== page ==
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Poetry, Signed

  • By: H-Dirksen L. Bauman
  • In: The SAGE Deaf Studies Encyclopedia
  • Edited by: Genie Gertz & Patrick Boudreault
  • Subject:Physical Disabilities, Otorhinolaryngology (Ears, Nose, & Throat)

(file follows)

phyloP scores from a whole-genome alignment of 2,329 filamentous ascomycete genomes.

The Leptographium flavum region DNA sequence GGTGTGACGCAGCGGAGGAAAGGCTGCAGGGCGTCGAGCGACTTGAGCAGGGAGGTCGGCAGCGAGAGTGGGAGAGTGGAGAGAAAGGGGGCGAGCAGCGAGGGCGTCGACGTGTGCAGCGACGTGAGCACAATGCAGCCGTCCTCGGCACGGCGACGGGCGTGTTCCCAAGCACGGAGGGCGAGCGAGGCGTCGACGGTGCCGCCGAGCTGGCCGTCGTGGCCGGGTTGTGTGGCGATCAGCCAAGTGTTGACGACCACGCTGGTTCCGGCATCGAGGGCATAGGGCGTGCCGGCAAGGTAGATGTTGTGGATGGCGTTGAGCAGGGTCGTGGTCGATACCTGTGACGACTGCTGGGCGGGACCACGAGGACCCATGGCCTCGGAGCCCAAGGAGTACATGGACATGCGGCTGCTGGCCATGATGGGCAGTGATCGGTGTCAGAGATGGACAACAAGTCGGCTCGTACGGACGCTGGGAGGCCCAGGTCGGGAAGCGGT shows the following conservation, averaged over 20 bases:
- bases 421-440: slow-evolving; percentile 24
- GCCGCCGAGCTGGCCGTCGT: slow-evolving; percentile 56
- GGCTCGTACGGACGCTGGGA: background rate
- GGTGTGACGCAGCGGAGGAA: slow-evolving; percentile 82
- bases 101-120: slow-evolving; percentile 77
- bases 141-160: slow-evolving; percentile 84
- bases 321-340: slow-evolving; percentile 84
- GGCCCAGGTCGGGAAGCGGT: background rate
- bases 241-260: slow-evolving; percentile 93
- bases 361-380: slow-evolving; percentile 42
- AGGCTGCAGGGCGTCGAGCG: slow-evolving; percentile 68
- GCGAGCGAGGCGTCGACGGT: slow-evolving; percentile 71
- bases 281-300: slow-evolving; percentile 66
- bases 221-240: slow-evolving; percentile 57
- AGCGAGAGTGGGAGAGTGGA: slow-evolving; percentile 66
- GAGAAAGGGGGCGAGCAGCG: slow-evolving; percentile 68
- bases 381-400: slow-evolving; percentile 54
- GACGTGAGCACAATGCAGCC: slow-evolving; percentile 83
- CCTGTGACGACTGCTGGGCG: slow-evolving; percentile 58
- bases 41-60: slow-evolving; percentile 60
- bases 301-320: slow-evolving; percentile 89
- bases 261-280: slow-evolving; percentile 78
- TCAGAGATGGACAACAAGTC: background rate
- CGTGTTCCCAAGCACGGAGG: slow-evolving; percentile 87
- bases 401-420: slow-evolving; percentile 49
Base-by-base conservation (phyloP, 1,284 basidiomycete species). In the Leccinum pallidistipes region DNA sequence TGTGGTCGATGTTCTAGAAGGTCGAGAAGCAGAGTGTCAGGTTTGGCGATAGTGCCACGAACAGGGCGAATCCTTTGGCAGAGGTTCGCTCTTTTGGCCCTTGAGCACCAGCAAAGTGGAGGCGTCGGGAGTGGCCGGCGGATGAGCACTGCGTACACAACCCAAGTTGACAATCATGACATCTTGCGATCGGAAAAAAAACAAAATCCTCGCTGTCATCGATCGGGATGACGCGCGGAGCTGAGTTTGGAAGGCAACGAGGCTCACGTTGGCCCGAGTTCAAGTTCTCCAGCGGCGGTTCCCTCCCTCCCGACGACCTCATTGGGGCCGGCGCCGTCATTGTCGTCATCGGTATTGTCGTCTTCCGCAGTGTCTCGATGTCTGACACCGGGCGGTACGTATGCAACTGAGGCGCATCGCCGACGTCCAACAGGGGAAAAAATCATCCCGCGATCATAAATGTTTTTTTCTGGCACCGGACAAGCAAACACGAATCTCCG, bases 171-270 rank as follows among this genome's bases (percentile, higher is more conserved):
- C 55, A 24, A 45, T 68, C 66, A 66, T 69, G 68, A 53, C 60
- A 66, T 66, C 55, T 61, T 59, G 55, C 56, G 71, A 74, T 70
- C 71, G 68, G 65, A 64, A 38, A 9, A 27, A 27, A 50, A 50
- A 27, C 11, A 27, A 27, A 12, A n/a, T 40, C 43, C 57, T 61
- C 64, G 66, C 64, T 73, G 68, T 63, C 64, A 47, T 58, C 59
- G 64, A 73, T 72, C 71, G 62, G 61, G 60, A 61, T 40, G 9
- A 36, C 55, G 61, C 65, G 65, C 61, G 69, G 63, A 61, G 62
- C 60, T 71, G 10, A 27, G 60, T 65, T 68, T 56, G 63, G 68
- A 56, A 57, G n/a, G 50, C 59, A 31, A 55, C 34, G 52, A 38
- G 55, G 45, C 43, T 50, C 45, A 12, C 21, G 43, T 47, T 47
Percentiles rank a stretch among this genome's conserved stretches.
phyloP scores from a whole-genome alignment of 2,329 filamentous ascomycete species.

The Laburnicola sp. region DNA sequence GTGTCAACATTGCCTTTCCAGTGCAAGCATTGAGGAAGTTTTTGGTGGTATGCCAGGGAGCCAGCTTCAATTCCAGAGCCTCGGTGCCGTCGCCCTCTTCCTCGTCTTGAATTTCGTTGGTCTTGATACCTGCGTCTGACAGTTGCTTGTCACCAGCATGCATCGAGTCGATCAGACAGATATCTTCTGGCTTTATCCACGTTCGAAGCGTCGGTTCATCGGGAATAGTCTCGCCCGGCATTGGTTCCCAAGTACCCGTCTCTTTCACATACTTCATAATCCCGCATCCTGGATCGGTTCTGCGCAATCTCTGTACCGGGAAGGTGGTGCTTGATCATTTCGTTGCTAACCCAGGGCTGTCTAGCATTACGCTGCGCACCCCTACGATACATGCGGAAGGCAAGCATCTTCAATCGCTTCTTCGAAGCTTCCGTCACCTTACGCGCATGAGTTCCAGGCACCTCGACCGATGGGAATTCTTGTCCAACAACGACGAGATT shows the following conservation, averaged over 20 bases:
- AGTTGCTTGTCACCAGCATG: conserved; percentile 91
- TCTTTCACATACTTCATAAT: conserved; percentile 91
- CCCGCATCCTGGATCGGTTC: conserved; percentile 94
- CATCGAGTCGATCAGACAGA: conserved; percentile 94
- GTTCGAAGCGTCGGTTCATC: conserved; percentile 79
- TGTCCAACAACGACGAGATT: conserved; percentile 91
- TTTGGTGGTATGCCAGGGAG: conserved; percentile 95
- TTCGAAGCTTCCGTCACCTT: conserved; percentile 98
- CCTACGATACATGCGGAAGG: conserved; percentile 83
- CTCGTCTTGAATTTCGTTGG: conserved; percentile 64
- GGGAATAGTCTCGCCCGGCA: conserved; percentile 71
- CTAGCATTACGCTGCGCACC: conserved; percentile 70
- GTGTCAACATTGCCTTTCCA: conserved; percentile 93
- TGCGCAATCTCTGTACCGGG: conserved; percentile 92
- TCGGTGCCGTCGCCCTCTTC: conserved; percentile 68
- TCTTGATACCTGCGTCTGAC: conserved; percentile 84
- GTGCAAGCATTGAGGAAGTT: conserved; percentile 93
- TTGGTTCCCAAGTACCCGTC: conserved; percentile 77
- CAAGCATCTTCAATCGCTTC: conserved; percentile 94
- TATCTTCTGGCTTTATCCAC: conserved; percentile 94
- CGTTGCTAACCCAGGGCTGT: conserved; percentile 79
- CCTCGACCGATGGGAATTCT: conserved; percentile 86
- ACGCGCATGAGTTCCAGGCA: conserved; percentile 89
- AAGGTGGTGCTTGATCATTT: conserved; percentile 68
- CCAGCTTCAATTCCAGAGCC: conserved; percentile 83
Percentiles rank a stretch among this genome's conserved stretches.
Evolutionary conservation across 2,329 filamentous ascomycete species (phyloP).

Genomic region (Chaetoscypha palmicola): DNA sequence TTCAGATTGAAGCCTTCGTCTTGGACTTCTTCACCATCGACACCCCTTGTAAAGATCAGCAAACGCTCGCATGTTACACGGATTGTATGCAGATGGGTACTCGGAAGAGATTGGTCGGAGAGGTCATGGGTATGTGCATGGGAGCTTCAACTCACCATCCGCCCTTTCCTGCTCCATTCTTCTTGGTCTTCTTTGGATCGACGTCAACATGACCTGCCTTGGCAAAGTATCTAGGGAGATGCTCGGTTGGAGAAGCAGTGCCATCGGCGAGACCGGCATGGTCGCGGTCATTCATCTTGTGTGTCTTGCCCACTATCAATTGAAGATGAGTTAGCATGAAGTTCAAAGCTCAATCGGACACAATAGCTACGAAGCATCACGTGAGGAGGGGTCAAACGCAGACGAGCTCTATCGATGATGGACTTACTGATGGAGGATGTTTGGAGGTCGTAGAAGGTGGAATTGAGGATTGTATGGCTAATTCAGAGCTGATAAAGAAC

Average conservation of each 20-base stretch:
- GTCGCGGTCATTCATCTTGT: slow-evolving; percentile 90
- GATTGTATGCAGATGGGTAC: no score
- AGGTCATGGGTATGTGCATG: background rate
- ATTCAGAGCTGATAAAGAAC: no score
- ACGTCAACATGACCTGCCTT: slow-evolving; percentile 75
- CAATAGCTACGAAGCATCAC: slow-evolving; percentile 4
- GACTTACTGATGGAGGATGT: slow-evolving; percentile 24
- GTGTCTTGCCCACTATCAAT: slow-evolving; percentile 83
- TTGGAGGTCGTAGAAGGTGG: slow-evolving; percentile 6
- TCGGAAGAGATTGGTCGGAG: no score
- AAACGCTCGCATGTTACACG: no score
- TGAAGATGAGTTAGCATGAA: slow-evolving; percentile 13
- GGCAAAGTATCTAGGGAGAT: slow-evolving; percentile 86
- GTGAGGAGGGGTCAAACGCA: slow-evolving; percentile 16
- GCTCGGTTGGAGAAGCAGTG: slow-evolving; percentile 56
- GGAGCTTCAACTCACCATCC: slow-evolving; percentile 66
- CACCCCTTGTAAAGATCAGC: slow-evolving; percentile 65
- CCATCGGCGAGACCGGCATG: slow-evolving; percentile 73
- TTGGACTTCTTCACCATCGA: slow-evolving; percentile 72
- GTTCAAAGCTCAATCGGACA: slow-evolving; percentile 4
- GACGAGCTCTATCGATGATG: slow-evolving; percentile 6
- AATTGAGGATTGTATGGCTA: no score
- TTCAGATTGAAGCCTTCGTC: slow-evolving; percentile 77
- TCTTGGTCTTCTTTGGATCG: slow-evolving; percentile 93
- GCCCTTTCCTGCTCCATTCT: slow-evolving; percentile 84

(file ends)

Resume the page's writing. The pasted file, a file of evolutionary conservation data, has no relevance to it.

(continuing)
Poetry is most often distinguished from prose by its heightened use of linguistic elements. Sign poetry is no different, except where oral and written poetry pays special attention to the sound of language, sign language poets focus on the visual, spatial, and kinetic elements of the medium. As poets bring to the foreground the materiality of language through a conscious manipulation of the smallest elements of language—phonemes—they are able to create a variety of rhyming and rhythmic patterns. Sign language, like oral language, is composed of meaningless phonemic units that, when added together, create linguistic meaning. Rhymes in sign poetry are created through patterning of particular (1) handshapes; (2) locations; (3) movement paths; (4) palm orientations; and (5) nonmanual signals, such as facial expressions. These ...

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